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Miss Flavia went first, in March.
Some of her staff were ready to go next. One teacher, 22-year-old Mishelle Acosta, said she didn’t care that her parents opposed the coronavirus vaccine, and got jabbed.
But not every employee at Houston’s Museum District Child Care Center was as eager. Some of the other 15 women working there had questions about the vaccine’s potential side effects, its effectiveness, whether it was adequately tested during its rushed production and if it caused pregnancy complications.
Weeks passed, the vaccine became more widely available and more employees got inoculated.
“They started seeing that we were getting vaccinated and we didn’t turn into zombies,” said Flavia Souza, director of the child care center, which cares for roughly 70 children ages 2 through 5.
But some were not ready. Issa Arevalo, a 24-year-old teacher, said she hesitated “because I just felt like there wasn’t enough research [on the vaccines].”
The center’s owners discussed requiring employees to be vaccinated. Some large businesses in other states were making the same calculation, weighing the health benefits of vaccination for staff and customers against individual freedoms and the difficulty of finding new employees during an ongoing labor shortage.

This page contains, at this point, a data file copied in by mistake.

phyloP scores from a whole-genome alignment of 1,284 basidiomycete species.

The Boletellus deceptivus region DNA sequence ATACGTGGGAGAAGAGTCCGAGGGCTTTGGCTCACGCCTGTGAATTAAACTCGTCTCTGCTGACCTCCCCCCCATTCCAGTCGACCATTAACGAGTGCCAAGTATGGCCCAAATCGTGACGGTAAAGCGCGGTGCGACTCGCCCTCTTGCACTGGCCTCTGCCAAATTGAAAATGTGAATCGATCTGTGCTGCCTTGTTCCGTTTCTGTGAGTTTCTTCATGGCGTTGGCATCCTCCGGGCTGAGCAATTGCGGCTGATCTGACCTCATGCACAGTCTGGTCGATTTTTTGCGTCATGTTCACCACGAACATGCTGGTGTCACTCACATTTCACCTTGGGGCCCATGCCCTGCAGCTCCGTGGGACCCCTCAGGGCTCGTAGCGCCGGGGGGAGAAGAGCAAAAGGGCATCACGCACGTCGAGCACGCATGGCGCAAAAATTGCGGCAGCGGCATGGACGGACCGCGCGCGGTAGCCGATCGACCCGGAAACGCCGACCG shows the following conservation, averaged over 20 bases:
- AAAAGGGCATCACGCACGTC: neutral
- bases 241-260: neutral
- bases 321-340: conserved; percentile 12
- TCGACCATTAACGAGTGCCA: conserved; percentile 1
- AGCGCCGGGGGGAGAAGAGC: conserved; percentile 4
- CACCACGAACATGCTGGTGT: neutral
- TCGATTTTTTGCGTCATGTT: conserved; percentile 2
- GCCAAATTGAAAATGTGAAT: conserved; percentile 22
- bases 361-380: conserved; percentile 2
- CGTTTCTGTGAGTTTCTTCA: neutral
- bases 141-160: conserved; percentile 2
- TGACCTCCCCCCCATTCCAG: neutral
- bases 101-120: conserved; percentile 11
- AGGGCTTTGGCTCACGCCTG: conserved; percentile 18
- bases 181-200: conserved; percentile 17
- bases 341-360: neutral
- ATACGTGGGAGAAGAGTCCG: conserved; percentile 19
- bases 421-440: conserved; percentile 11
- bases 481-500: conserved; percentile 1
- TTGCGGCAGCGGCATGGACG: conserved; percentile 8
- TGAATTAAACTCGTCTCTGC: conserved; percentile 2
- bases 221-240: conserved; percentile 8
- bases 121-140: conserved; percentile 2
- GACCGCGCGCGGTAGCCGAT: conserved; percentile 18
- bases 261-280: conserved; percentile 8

By August, national companies including Disney, Facebook, Google and Tyson Foods announced that their employees must show proof of vaccination or potentially submit to regular testing. That same month, United Airlines said its U.S. employees must be vaccinated by October, while Delta Airlines said unvaccinated employees have to pay $200 per month to remain on the company’s health plan.
But in Texas, where the fast-spreading delta variant has flooded hospitals with COVID-19 patients, large companies, including American Airlines and Southwest Airlines, are “strongly encouraging” employees to get the vaccine, but not requiring it.